For state policymakers, Christmas is over. It’s time to put away the gifts, take down the tree and get back to work right-sizing state government so Arizona can start moving again.
Although it won’t help much with our enormous current deficit (about one-third of the general fund budget), Arizona sorely needs a revitalized private sector to get us out of the ditch. But how do we get there from here?
Governor Brewer recently released her plan, a mix of tax reductions and incentives to attract new businesses to the state. Although some parts are troublesome, at least she’s focusing on the private sector, unlike the stimulators in Washington who still think massive government spending can somehow produce wealth.
Probably the most promising of the governor’s proposals is the reduction of the corporate income tax from 7 to 5 percent as well as some other business tax reductions. Downsizing our uncompetitive corporate income tax is long overdue. Unfortunately, in the Brewer plan, the tax reduction isn’t until 2013, when the sales tax increase she successfully advocated for expires.
We need the boost to business now, but you can see the problem. It’s politically awkward to defend cutting business taxes while raising the sales tax simultaneously. The economic arguments for raising the tax during a recession were below weak in the first place. Now we have to wait for it to expire (if it does) before we can get on with this needed economic boost.
The overall weakness of the governor’s plan is that it is overly reliant on government micro-management of the economy. For example, the governor appears unlikely to push for across-the-board cuts to business property taxes, opting instead for expansion of the state’s enterprise zone program.
Now let’s think about this. Enterprise zones are selected by government, usually in economically depressed areas, for special tax treatment. The goal is to make them more productive so they will produce more jobs and tax revenue. But if that works in some areas, wouldn’t the same economic principles apply everywhere? Why not turn the whole state into a giant enterprise zone?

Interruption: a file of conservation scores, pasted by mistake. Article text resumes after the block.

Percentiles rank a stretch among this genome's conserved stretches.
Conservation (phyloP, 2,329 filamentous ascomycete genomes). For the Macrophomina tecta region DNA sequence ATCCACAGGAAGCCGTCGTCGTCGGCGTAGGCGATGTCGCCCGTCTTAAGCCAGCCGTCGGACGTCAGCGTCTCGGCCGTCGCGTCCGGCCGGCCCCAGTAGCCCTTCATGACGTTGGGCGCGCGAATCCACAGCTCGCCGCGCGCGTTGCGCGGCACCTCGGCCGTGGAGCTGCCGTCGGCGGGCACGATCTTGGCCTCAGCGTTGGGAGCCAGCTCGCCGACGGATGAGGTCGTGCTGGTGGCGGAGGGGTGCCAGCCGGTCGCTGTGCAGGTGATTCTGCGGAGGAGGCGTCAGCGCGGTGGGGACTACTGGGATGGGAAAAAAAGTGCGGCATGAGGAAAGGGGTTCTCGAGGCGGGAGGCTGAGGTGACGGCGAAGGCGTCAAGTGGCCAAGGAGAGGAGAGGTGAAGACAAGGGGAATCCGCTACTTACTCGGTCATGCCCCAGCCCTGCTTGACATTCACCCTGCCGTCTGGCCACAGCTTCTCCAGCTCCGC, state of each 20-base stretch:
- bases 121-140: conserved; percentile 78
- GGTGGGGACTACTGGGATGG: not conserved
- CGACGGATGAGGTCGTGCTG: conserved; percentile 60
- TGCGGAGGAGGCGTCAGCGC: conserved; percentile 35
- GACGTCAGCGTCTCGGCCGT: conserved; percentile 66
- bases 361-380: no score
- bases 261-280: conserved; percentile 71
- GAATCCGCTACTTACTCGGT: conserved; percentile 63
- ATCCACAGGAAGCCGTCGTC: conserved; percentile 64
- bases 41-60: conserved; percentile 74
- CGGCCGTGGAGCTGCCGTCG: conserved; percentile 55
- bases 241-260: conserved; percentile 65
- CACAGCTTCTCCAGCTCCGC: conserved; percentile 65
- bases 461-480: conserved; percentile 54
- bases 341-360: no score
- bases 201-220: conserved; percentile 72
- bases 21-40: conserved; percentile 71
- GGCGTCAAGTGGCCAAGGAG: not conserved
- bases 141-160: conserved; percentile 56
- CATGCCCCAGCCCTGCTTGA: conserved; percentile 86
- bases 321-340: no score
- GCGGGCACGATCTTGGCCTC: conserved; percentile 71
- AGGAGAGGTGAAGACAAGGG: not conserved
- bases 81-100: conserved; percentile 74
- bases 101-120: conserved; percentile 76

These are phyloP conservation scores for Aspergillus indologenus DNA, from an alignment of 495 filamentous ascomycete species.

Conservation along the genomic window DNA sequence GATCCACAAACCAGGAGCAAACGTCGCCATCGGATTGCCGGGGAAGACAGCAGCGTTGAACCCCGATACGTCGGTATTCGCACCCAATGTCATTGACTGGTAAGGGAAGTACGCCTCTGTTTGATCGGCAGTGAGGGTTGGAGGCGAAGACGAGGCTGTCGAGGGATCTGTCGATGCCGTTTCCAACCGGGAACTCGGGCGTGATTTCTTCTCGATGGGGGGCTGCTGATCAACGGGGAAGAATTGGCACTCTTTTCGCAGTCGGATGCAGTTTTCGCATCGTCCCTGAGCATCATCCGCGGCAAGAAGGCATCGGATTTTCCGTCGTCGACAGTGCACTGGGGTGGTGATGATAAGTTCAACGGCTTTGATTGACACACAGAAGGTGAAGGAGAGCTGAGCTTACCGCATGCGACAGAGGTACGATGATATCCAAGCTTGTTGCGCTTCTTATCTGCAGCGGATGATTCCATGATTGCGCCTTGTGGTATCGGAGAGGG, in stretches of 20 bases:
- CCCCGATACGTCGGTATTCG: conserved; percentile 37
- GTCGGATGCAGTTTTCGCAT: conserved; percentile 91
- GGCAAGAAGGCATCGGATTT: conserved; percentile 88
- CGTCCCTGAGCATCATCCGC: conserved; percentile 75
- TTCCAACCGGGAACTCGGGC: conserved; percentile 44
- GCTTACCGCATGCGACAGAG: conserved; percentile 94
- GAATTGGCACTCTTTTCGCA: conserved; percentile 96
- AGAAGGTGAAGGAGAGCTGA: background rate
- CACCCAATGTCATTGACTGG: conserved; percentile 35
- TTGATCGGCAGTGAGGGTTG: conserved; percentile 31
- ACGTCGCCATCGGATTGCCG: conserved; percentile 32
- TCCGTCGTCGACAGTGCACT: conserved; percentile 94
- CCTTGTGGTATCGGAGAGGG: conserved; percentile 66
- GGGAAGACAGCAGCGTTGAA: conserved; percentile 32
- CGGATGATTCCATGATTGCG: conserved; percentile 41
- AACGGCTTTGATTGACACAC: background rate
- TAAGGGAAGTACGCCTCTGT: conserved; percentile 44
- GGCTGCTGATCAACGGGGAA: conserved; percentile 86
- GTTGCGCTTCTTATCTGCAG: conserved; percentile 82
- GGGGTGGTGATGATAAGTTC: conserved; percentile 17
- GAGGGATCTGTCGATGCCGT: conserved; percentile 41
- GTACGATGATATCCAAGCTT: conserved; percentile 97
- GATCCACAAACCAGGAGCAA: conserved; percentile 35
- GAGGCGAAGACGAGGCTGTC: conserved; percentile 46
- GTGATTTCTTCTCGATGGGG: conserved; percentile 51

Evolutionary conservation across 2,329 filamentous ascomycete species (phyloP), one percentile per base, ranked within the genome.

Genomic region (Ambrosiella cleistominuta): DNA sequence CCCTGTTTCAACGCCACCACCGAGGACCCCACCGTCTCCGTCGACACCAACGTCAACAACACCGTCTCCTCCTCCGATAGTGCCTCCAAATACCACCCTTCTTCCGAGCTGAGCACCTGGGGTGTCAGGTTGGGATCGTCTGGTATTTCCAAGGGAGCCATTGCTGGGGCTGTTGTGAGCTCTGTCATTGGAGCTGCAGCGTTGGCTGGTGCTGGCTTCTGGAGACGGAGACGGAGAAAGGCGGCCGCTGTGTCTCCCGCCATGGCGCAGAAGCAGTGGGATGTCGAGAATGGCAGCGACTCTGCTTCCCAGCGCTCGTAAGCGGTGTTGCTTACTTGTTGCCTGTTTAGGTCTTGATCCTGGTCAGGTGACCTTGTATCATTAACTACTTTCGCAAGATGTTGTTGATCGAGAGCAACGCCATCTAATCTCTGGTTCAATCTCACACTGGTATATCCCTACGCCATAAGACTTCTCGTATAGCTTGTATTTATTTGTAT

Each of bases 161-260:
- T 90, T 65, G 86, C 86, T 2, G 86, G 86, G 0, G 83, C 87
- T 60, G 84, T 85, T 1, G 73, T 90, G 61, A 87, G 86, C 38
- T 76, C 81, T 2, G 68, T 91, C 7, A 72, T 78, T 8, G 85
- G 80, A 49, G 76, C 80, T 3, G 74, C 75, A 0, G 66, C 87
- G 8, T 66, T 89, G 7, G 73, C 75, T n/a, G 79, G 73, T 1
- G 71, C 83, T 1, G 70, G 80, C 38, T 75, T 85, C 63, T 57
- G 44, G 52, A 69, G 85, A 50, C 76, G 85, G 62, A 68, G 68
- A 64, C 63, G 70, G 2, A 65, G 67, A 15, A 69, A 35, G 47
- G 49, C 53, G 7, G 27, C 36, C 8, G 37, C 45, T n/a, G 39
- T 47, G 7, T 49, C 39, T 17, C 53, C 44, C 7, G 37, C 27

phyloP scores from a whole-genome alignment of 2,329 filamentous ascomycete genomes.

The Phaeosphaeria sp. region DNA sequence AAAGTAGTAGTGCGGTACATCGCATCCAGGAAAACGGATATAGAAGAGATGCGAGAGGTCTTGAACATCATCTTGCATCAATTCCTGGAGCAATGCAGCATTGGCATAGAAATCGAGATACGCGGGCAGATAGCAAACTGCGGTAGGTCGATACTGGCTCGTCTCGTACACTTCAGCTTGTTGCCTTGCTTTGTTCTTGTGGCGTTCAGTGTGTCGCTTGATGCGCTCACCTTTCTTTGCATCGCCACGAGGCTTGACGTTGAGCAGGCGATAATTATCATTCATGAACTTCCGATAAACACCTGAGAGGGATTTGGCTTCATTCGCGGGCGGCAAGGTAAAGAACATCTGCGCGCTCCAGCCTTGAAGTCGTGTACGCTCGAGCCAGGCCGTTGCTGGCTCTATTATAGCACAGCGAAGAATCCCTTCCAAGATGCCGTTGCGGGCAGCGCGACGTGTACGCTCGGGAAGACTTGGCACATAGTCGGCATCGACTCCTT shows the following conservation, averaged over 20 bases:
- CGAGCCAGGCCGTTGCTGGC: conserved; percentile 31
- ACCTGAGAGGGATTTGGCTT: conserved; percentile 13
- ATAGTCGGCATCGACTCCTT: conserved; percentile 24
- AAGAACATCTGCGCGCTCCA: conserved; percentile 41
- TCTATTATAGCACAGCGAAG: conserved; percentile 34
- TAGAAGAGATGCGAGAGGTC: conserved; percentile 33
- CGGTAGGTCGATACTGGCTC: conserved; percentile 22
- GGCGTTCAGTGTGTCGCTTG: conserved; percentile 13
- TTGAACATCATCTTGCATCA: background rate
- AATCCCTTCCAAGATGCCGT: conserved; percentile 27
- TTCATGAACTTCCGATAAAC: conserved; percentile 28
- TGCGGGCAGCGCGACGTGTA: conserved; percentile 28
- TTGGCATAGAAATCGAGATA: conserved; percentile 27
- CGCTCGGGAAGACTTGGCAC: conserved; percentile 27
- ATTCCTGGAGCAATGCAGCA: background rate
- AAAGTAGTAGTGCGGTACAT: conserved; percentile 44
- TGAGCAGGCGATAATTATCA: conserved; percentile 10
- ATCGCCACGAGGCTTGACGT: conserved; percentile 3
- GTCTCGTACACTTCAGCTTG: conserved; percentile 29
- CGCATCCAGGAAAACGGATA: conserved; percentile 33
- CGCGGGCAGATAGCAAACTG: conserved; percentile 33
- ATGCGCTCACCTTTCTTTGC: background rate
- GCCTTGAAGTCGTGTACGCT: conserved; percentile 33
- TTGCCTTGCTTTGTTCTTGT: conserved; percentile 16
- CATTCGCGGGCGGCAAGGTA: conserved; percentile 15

The plan is also heavy on targeted incentives to be administered through the newly created Arizona Commerce Authority. Although details are yet to be fleshed out, the intent is clearly to attract “high value” businesses and “quality” jobs through the use of a deal closing fund.
The strategy is based on the premise that if we take capital away from existing entities in the state and give it to a really smart bureaucrat to allocate among businesses he feels are of higher value, the state economy will receive a net benefit. APS likes the idea so much they are voluntarily kicking in their own money — make that ratepayers’ money — to help get the process started.
But the more you think about it, the less sense it makes. In free markets, capital ceaselessly seeks its own most profitable, efficient use. The chances that government could outsmart the market are vanishingly small, no matter how bright their people are or what tools they use.
Targeted tax cuts not only don’t work in theory, they don’t work in practice either. Steve Voeller of the Arizona Free Enterprise Club points out that Oregon, California, Washington and New Mexico are often cited as regional competitors who are much more aggressive than Arizona in manipulating the tax code to lure new businesses.
Sometimes it works, with triumphal news coverage and politicians happy to take credit for bringing new jobs to their state. Yet Arizona has economically outperformed all those states over the past 10 years.
Oregon, for example, has enterprise zones, a venture capital program, a workforce training program and other cutting edge goodies for new businesses. Yet Arizona’s record on unemployment rates, economic growth and personal income growth outstrips Oregon in all categories.
Successful states stick to the basics. More than anything government needs to stay out of the way. Low, fair, broad-based taxes, a restrained regulatory climate and relief from legal predators send a message to all that Arizona is open for business.
East Valley resident Tom Patterson (firstname.lastname@example.org) is a retired physician and former state senator.